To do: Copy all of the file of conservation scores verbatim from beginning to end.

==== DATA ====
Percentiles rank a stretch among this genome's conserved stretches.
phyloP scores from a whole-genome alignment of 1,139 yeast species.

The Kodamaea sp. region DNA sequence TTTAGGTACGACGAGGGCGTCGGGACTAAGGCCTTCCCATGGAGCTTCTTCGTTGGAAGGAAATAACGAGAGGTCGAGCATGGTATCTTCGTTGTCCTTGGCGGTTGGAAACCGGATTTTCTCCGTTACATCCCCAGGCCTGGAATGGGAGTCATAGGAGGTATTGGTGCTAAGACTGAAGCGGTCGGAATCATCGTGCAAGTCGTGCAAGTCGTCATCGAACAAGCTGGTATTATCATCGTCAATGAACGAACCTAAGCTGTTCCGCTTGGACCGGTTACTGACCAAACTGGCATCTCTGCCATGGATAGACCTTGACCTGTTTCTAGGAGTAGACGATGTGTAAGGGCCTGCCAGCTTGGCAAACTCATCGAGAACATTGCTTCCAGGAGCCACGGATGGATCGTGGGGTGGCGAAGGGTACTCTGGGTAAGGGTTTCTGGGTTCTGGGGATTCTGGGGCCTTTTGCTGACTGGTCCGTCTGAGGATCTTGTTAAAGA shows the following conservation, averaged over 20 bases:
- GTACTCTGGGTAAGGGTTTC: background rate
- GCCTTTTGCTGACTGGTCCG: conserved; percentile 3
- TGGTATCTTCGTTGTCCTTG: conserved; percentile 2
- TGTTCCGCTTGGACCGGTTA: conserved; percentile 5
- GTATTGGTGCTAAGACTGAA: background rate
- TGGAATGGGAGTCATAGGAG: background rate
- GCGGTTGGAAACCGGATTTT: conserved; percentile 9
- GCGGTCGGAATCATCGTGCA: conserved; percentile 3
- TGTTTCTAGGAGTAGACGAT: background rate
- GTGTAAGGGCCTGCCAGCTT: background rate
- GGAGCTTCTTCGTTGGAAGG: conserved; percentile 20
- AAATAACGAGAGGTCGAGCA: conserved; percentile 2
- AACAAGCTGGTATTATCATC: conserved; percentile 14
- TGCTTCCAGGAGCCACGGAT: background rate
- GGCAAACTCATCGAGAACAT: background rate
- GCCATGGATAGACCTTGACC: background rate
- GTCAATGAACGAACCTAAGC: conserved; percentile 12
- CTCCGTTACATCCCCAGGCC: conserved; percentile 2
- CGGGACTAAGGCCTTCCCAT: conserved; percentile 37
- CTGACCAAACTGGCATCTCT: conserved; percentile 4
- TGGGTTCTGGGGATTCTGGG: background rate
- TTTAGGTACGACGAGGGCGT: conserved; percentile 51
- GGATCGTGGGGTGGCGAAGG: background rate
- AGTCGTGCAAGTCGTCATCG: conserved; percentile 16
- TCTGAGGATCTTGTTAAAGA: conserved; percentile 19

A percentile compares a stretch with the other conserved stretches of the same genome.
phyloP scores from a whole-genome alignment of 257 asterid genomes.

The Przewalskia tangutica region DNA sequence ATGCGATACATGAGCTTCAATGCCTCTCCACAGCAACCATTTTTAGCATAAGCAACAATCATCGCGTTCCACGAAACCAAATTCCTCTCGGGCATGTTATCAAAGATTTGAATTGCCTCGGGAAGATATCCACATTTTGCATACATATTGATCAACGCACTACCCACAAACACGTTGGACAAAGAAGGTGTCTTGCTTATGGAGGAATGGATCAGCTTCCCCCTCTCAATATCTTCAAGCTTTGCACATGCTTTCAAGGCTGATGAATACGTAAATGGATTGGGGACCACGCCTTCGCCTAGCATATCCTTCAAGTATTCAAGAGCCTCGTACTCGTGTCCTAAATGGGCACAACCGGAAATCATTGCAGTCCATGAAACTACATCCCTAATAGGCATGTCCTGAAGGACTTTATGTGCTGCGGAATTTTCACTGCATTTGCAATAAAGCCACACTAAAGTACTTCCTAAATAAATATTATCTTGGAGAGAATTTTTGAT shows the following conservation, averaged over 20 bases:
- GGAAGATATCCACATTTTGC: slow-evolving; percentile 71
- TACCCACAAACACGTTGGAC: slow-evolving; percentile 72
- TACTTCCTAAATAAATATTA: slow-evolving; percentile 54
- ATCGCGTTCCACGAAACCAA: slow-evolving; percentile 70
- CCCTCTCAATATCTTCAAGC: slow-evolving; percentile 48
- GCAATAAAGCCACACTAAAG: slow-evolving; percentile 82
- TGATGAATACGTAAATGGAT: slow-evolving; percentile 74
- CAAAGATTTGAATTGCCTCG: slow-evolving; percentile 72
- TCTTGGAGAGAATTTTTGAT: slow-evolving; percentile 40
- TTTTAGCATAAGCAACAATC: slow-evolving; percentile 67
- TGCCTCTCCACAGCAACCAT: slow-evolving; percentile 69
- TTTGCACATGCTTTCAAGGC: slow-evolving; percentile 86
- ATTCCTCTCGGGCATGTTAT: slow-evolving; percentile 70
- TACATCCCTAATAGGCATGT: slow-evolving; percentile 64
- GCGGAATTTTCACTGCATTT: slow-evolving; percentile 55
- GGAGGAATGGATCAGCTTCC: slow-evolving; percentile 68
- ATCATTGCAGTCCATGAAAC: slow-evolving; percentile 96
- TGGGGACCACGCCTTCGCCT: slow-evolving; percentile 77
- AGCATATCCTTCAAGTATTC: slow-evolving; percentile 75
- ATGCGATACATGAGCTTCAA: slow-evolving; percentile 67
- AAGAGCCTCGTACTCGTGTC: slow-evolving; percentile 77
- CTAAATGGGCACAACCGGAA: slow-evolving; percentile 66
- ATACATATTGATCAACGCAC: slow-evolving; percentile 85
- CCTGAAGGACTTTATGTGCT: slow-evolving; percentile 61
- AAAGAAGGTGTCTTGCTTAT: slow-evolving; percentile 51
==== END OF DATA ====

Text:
Percentiles rank a stretch among this genome's conserved stretches.
phyloP scores from a whole-genome alignment of 1,139 yeast species.

The Kodamaea sp. region DNA sequence TTTAGGTACGACGAGGGCGTCGGGACTAAGGCCTTCCCATGGAGCTTCTTCGTTGGAAGGAAATAACGAGAGGTCGAGCATGGTATCTTCGTTGTCCTTGGCGGTTGGAAACCGGATTTTCTCCGTTACATCCCCAGGCCTGGAATGGGAGTCATAGGAGGTATTGGTGCTAAGACTGAAGCGGTCGGAATCATCGTGCAAGTCGTGCAAGTCGTCATCGAACAAGCTGGTATTATCATCGTCAATGAACGAACCTAAGCTGTTCCGCTTGGACCGGTTACTGACCAAACTGGCATCTCTGCCATGGATAGACCTTGACCTGTTTCTAGGAGTAGACGATGTGTAAGGGCCTGCCAGCTTGGCAAACTCATCGAGAACATTGCTTCCAGGAGCCACGGATGGATCGTGGGGTGGCGAAGGGTACTCTGGGTAAGGGTTTCTGGGTTCTGGGGATTCTGGGGCCTTTTGCTGACTGGTCCGTCTGAGGATCTTGTTAAAGA shows the following conservation, averaged over 20 bases:
- GTACTCTGGGTAAGGGTTTC: background rate
- GCCTTTTGCTGACTGGTCCG: conserved; percentile 3
- TGGTATCTTCGTTGTCCTTG: conserved; percentile 2
- TGTTCCGCTTGGACCGGTTA: conserved; percentile 5
- GTATTGGTGCTAAGACTGAA: background rate
- TGGAATGGGAGTCATAGGAG: background rate
- GCGGTTGGAAACCGGATTTT: conserved; percentile 9
- GCGGTCGGAATCATCGTGCA: conserved; percentile 3
- TGTTTCTAGGAGTAGACGAT: background rate
- GTGTAAGGGCCTGCCAGCTT: background rate
- GGAGCTTCTTCGTTGGAAGG: conserved; percentile 20
- AAATAACGAGAGGTCGAGCA: conserved; percentile 2
- AACAAGCTGGTATTATCATC: conserved; percentile 14
- TGCTTCCAGGAGCCACGGAT: background rate
- GGCAAACTCATCGAGAACAT: background rate
- GCCATGGATAGACCTTGACC: background rate
- GTCAATGAACGAACCTAAGC: conserved; percentile 12
- CTCCGTTACATCCCCAGGCC: conserved; percentile 2
- CGGGACTAAGGCCTTCCCAT: conserved; percentile 37
- CTGACCAAACTGGCATCTCT: conserved; percentile 4
- TGGGTTCTGGGGATTCTGGG: background rate
- TTTAGGTACGACGAGGGCGT: conserved; percentile 51
- GGATCGTGGGGTGGCGAAGG: background rate
- AGTCGTGCAAGTCGTCATCG: conserved; percentile 16
- TCTGAGGATCTTGTTAAAGA: conserved; percentile 19

A percentile compares a stretch with the other conserved stretches of the same genome.
phyloP scores from a whole-genome alignment of 257 asterid genomes.

The Przewalskia tangutica region DNA sequence ATGCGATACATGAGCTTCAATGCCTCTCCACAGCAACCATTTTTAGCATAAGCAACAATCATCGCGTTCCACGAAACCAAATTCCTCTCGGGCATGTTATCAAAGATTTGAATTGCCTCGGGAAGATATCCACATTTTGCATACATATTGATCAACGCACTACCCACAAACACGTTGGACAAAGAAGGTGTCTTGCTTATGGAGGAATGGATCAGCTTCCCCCTCTCAATATCTTCAAGCTTTGCACATGCTTTCAAGGCTGATGAATACGTAAATGGATTGGGGACCACGCCTTCGCCTAGCATATCCTTCAAGTATTCAAGAGCCTCGTACTCGTGTCCTAAATGGGCACAACCGGAAATCATTGCAGTCCATGAAACTACATCCCTAATAGGCATGTCCTGAAGGACTTTATGTGCTGCGGAATTTTCACTGCATTTGCAATAAAGCCACACTAAAGTACTTCCTAAATAAATATTATCTTGGAGAGAATTTTTGAT shows the following conservation, averaged over 20 bases:
- GGAAGATATCCACATTTTGC: slow-evolving; percentile 71
- TACCCACAAACACGTTGGAC: slow-evolving; percentile 72
- TACTTCCTAAATAAATATTA: slow-evolving; percentile 54
- ATCGCGTTCCACGAAACCAA: slow-evolving; percentile 70
- CCCTCTCAATATCTTCAAGC: slow-evolving; percentile 48
- GCAATAAAGCCACACTAAAG: slow-evolving; percentile 82
- TGATGAATACGTAAATGGAT: slow-evolving; percentile 74
- CAAAGATTTGAATTGCCTCG: slow-evolving; percentile 72
- TCTTGGAGAGAATTTTTGAT: slow-evolving; percentile 40
- TTTTAGCATAAGCAACAATC: slow-evolving; percentile 67
- TGCCTCTCCACAGCAACCAT: slow-evolving; percentile 69
- TTTGCACATGCTTTCAAGGC: slow-evolving; percentile 86
- ATTCCTCTCGGGCATGTTAT: slow-evolving; percentile 70
- TACATCCCTAATAGGCATGT: slow-evolving; percentile 64
- GCGGAATTTTCACTGCATTT: slow-evolving; percentile 55
- GGAGGAATGGATCAGCTTCC: slow-evolving; percentile 68
- ATCATTGCAGTCCATGAAAC: slow-evolving; percentile 96
- TGGGGACCACGCCTTCGCCT: slow-evolving; percentile 77
- AGCATATCCTTCAAGTATTC: slow-evolving; percentile 75
- ATGCGATACATGAGCTTCAA: slow-evolving; percentile 67
- AAGAGCCTCGTACTCGTGTC: slow-evolving; percentile 77
- CTAAATGGGCACAACCGGAA: slow-evolving; percentile 66
- ATACATATTGATCAACGCAC: slow-evolving; percentile 85
- CCTGAAGGACTTTATGTGCT: slow-evolving; percentile 61
- AAAGAAGGTGTCTTGCTTAT: slow-evolving; percentile 51